Canucks and Beyond
Entries with the tag: hnic
Photoshop or not? Regardless, life is too short not to post this. From Deadspin:
There’s a photo of Hockey Night In Canada host Ron MacLean making the rounds on Twitter and HFBoards, and the hockey community is split on its legitimacy. (The awesomeness community is unanimous on its awesomeness.)
Friday’s Game 5 delivered a new ratings record for CBC’S Hockey Night in Canada, with an average audience of 6.1 million Canadians tuning in. That’s the most-watched NHL broadcast in CBC history* – edging out the 5.6 million that watched earlier in this same series.
The game, which saw Vancouver defeat Boston 1-0 to take a 3-2 series lead, reached a total of just over 14 million different Canadians, and peaked at 10:53 pm ET when 8.9 million viewers tuned in to see the dramatic ending.
(Source: BBM Canada, Total Canada, Preliminary Overnights, Ind.2+, 2011)
* Based on metered television audience data only
Tonight, CBC‘s Hockey Night in Canada playoff preview special featured a segment with three gentlemen many of you are very familiar with: Tom Benjamin of Canucks Corner; Greg Wyshynski of Puck Daddy; and our own Paul Kukla. I’ve taken the liberty of popping the video onto YouTube so more people might have a chance to see it.
Great job by all… although there is a disturbing lack of trash-talk for a bunch of bloggers during playoff time.
*The complete show is worth watching, but I couldn’t find the video on the CBC website. Perhaps it’ll be available later.
Cory Schneider is the Vancouver Canucks star-of-the-future and he’s been tearing it up in the AHL so far this year to prove it. Still, Schneider has never played a regular season game in the NHL but that’s all about to change: he’s up tonight against the Flames on Hockey Night in Canada.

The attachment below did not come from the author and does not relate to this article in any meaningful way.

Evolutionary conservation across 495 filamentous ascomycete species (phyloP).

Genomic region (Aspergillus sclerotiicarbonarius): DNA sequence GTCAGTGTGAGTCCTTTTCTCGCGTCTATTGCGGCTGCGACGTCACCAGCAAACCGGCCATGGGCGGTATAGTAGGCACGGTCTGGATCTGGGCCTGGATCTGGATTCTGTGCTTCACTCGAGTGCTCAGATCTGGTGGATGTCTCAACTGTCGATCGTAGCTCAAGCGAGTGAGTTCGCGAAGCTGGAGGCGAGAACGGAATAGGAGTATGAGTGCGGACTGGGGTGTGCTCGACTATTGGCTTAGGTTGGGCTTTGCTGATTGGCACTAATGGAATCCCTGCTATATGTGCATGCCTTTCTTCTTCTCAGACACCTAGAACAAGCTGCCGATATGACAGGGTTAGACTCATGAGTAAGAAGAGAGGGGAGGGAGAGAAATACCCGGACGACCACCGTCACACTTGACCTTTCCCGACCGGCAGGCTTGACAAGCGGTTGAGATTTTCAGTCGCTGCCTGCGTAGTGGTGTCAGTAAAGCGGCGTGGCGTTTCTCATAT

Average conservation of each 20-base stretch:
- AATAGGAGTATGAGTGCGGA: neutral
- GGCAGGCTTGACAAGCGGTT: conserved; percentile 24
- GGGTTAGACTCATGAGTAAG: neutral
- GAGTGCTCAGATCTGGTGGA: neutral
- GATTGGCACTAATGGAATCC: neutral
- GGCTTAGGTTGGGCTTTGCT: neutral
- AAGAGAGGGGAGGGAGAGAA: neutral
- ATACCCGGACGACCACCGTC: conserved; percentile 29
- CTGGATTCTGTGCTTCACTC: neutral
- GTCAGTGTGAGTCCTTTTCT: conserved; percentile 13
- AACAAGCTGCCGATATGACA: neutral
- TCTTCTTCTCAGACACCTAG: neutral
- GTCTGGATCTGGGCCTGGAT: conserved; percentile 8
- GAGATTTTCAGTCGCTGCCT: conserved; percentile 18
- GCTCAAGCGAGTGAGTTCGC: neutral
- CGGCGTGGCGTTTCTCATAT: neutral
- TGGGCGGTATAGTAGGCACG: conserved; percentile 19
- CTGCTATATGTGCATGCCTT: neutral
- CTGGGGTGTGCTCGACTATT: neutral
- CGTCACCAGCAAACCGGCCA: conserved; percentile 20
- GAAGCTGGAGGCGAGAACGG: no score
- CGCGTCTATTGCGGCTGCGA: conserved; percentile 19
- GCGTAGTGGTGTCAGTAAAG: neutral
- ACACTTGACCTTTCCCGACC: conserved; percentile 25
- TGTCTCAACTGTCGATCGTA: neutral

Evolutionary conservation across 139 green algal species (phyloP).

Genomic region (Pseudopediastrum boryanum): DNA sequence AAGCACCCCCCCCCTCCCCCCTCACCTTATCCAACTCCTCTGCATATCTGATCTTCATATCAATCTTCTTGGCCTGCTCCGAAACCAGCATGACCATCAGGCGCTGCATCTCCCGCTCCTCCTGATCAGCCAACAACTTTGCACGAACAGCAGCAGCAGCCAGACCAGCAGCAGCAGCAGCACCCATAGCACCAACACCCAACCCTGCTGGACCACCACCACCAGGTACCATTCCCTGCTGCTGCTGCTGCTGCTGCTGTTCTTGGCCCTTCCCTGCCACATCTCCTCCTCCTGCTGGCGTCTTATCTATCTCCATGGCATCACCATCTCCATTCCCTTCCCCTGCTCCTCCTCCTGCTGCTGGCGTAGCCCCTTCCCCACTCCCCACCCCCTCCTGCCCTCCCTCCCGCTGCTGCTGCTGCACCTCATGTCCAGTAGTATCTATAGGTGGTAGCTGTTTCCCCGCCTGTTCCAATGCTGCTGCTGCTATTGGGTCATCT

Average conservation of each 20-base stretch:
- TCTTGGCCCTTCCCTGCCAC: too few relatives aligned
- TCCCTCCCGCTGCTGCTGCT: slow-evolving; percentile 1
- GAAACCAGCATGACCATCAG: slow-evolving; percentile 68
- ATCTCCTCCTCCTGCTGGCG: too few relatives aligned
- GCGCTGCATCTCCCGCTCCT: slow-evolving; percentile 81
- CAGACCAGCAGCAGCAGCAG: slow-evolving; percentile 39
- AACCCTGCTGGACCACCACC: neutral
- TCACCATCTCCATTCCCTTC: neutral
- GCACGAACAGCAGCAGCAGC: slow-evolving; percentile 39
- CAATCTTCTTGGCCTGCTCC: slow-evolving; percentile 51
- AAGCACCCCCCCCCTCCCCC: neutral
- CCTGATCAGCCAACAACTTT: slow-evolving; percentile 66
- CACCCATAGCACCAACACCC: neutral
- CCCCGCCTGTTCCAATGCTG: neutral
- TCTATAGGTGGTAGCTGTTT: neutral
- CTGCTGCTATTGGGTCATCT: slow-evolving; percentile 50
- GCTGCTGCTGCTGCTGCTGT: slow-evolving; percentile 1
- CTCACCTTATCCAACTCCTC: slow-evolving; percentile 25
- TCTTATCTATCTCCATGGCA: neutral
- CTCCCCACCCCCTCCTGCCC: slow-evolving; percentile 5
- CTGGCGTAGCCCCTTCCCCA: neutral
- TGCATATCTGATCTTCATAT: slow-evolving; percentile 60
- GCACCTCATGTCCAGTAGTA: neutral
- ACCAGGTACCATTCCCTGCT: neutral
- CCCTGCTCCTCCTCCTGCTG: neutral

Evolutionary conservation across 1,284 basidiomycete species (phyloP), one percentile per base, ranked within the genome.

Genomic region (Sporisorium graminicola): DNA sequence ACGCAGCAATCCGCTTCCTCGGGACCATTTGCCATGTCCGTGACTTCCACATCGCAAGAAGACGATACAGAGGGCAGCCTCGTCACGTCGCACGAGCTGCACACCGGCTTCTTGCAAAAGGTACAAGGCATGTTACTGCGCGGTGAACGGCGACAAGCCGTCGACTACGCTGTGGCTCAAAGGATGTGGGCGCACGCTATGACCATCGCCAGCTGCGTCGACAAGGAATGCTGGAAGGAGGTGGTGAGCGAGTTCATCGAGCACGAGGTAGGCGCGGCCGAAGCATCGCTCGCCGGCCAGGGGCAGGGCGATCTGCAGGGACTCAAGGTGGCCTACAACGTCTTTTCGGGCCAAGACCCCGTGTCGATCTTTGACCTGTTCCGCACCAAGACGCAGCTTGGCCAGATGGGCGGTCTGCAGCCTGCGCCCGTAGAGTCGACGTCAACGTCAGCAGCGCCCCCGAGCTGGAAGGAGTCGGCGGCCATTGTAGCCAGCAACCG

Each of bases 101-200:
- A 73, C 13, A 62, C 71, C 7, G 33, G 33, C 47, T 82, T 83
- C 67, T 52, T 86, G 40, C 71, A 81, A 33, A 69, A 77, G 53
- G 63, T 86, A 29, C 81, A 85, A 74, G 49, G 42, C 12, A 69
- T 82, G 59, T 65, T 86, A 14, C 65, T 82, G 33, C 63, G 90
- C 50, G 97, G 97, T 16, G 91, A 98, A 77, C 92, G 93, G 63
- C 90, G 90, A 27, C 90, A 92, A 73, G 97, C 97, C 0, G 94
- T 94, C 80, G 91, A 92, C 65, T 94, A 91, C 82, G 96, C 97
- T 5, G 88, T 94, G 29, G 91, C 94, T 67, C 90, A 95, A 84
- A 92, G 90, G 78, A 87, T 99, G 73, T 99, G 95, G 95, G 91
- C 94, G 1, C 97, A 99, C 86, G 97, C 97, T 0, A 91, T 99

“I’m definitely excited, but at the same time I’m focused and worried about the game tonight because it’s a big divisional game so we need the two points.”
—Cory Schneider in the Vancouver Sun
I’ll bet he’s excited… especially if “excited” is code for “I nearly threw up when Coach told me. Oh my god, there’s gonna be how many cameras??”
Good luck to Schneider. One of the only upsides to Luongo’s injury was the opportunity for us to see what he can do in the NHL. I think I’m almost as excited as Schneider is.
It’s Hockey Night in Canada, a.k.a. The Luongo Shut-out Streak, continued with the Vancouver Canucks and the Minnesota Wild tonight.
I’ll be joining a livechat/blog with Waiting for Stanley and (possibly) the Yankee Canuck. The feed of our chat is available below and will allow readers of all our blogs to add their observations throughout the game.
P.S. The Canucks are providing the pre-game feed here. And as for the game itself… if you can’t access CBC TV coverage or get through to the CBC stream online, you might be able to access the game at this link come game-time. (*knock on wood*)
So much going on in the puck world these days and I couldn’t think of a better person to sort it all out with than Hockey Night in Canada’s Jim Hughson. Jim was kind enough to give up a good chunk of his time and we covered a few topics on the audio clip below, including:
- The Hockey Hall of Fame inductions are happening this weekend. Jim reminds us of how fast a player Glenn Anderson was back in his day, plus Pavel Bure‘s name comes up in the discussion.
- What Does October Teach Us? That if you’re a member of the New York Rangers with dreams of a Stanley Cup, statistically you might have history on your side. Plus some words on why the NYR had to say goodbye to Brendan Shanahan and why Markus Naslund has found a perfect fit at MSG.